Cook County Board Commissioner Earlean Collins is used to taking a few lumps. The Oak Park resident, who previously served in the Illinois General Assembly and was elected county commissioner first in 1996, says she often gets “kicked around” for speaking her mind.
“I don’t bow to anybody,” said Collins, who was the first black woman elected to the General Assembly. “I don’t say nice things to the media to get them to endorse me. I just put it out there the way it is.”
Collins hopes to defeat three challengers in next week’s Feb. 2 Democratic primary election for her 1st District seat. But Collins did take a beating in the press for her vote for board President Todd Stroger’s controversial sales tax hike. The 1.25-percent increase made the city of Chicago’s 10.25-percent sales tax the highest in the nation. Suburban Cook County saw its sales tax hover around 9 percent.
Collins originally voted in support of the measure with an understanding that money would be used to fund the temporary independent hospital board, which oversees the county hospital system. Collins said Stroger reneged on a promise to rollback a quarter of the increase if the county received funds from President Obama’s stimulus plan.
“We got the additional money for health care, and, at that point, I’m assuming Todd was going to keep his word and roll back the tax. And he didn’t,” she said.
Throat surgery forced Collins to miss a vote to repeal the increase. But she voted present twice when the board failed to override Stroger’s veto. Collins said her present vote was an effort to broker a compromise to gradually reduce the sales tax. She wanted the sales tax to decrease if the county exceeded its revenue projections and to remain in place if the county’s faced a shortfall. The goal, Collins said, was to secure the county’s bond rating and keep county hospitals open.
“Those are the kinds of leadership positions I take that most legislators don’t take,” she said.
Collins, however, stressed that the board should do more to trim the fat before raising taxes. To save money, Collins believes that the county should examine crime-prevention programs. She also noted some of the county’s financial woes can be attributed to the state. Collins said county residents are on the hook for the thousands of mental health clients released from closed state mental health institutions.
She contends those individuals land in Cook County Jail. Collins believes these individuals are better served in nonprofit residential treatment facilities.
“The greatest percentage of our budget is public safety and health care,” she said. “Our budget would be reduced substantially if we could bring down the cost of those operations.”
When asked if the hospital board should be made permanent, Collins said that it should, but is skeptical of the current board. She added that the “verdict is out” on whether the board is devoid of political clout.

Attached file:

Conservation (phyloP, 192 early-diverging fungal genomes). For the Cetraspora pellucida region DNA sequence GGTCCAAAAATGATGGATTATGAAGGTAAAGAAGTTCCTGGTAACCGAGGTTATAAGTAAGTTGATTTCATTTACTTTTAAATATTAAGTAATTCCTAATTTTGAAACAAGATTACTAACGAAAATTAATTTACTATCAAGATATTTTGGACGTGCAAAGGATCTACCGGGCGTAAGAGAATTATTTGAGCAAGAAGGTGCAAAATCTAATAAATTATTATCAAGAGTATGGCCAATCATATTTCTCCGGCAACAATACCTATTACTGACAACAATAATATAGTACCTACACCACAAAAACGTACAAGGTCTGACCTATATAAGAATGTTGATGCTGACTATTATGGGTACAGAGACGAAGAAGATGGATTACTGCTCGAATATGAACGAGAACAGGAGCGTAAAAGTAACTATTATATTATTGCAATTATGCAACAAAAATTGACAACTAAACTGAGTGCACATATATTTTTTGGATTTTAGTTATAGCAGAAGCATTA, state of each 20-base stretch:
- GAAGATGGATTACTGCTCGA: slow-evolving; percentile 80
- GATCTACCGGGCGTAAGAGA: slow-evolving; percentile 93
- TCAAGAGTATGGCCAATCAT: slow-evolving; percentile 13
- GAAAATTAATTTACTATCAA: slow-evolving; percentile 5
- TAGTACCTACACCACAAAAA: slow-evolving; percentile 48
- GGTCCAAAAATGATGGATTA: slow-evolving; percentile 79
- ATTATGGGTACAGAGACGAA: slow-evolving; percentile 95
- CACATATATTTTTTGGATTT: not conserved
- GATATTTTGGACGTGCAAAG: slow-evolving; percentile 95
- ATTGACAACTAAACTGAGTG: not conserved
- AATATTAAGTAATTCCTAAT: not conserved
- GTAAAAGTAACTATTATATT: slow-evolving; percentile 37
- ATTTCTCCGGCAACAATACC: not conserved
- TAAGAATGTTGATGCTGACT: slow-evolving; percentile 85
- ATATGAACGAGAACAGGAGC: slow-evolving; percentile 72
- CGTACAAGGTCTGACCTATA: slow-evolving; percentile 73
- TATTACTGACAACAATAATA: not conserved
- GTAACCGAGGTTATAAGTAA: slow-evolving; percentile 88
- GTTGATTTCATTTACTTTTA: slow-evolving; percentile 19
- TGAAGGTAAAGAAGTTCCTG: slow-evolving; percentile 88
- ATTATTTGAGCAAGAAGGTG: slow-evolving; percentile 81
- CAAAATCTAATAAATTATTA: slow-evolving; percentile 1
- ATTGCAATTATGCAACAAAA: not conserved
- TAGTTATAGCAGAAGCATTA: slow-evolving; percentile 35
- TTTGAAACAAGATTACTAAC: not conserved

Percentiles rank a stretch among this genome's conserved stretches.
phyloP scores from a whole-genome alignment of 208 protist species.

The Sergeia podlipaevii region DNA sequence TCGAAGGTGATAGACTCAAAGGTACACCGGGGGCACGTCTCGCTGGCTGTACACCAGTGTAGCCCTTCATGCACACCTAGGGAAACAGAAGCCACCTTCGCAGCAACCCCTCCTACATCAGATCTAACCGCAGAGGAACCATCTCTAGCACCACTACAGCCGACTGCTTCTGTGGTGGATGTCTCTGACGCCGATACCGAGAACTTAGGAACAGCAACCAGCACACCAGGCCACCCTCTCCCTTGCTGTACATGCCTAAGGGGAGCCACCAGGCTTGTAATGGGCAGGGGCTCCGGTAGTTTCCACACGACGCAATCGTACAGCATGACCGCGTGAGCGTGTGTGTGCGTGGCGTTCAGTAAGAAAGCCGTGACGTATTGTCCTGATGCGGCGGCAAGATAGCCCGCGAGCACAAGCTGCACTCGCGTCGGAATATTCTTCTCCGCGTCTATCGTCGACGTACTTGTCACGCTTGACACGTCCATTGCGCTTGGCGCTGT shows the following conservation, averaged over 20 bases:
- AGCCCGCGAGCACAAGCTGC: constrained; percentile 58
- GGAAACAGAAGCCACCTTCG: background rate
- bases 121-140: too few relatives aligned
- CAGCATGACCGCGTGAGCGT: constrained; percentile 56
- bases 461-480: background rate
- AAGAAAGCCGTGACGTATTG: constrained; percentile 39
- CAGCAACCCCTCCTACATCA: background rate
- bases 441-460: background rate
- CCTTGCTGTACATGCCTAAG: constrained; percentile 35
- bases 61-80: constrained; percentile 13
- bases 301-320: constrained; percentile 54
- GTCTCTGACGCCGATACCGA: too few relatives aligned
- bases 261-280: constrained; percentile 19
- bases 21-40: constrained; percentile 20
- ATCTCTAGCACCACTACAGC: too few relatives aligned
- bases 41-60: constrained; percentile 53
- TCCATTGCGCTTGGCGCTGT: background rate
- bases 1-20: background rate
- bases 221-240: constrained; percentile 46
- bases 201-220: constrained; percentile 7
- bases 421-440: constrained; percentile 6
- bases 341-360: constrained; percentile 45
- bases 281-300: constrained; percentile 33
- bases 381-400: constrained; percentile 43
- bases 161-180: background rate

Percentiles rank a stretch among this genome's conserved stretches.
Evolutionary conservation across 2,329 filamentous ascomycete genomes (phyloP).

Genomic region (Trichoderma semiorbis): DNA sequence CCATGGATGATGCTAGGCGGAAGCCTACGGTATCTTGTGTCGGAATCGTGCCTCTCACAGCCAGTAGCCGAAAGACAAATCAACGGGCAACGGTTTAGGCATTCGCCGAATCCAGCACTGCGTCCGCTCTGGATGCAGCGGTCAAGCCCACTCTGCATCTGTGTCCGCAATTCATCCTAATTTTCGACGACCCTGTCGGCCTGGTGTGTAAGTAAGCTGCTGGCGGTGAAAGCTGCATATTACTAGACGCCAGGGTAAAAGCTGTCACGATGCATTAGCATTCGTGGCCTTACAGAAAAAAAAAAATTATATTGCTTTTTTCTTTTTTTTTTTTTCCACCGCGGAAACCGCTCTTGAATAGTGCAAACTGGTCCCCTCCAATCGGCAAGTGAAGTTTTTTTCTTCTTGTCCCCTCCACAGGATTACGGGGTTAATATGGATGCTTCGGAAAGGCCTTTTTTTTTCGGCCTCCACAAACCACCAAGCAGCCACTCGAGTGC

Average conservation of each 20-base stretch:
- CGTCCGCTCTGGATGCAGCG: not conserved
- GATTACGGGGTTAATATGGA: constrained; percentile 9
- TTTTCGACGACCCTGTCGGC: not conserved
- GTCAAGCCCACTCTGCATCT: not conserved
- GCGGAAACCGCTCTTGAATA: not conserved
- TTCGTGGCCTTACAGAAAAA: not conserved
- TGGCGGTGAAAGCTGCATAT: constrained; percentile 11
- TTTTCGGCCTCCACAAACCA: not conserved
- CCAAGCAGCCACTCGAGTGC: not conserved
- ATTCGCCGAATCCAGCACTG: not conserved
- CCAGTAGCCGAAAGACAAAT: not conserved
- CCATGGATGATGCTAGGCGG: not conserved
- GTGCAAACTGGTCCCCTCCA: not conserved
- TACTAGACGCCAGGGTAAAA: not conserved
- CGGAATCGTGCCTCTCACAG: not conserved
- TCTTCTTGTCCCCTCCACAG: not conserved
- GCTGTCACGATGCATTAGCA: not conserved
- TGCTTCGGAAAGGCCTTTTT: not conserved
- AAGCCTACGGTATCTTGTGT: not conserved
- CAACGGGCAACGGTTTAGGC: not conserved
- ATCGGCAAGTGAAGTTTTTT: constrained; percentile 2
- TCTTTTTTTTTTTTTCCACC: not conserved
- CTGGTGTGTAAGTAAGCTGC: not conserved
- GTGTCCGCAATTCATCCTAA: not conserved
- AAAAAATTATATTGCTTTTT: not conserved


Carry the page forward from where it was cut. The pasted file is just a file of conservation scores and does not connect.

“My goal is to see that hospital system become independent and operated to sustain itself,” Collins said.
The commissioner recalled that her greatest accomplishment was helping pass a reform package that created more transparency in county government. Most county residents, she said, know little of what the county government does, other than assess property taxes and provide health care for the indigent. The reform package changed the rules requiring all legislation, ordinances and resolutions to go before committees where residents could have input. Previously, Collins said, that was not the case.
“It was similar to how things operated in the state senate. We changed it to make the county more transparent by opening up that process,” Collins said. “That’s accountability.”
Additionally, Collins said she worked to amend county ethics laws and purchasing agreements to end sweetheart contracts, and, more noticeably, called for a special prosecutor to investigate abuses at Cook County Jail. These measures, she insists, are aimed to change the nature of Cook County, which, Collins added, is tainted by corruption. When asked to elaborate, Collins said she didn’t want to turn the election into a battle of words.
“I’m not [Cook County Commissioner Tony] Peraica,” she quipped. “This is election time, and I’m not going to be out there talking.”
But she said her accomplishments should speak for themselves, including her efforts to secure $3.5 million to help homeowners avoid foreclosure through mediation. The funds pay for court cost and an arbitrator. The idea, she said, is to help homeowners work out a payment plan with their banks. Concerning whether the county needs new leadership, Collins recalled that people urged her to stay in office and put off retirement in order to run again.
But Collins maintained that the leadership question may not be extended to Stroger, who faces three challengers in the board president race.
“I really think they have damaged him so much and he made some mistakes, but if he wins, it has to be something that was ordained to be,” she said.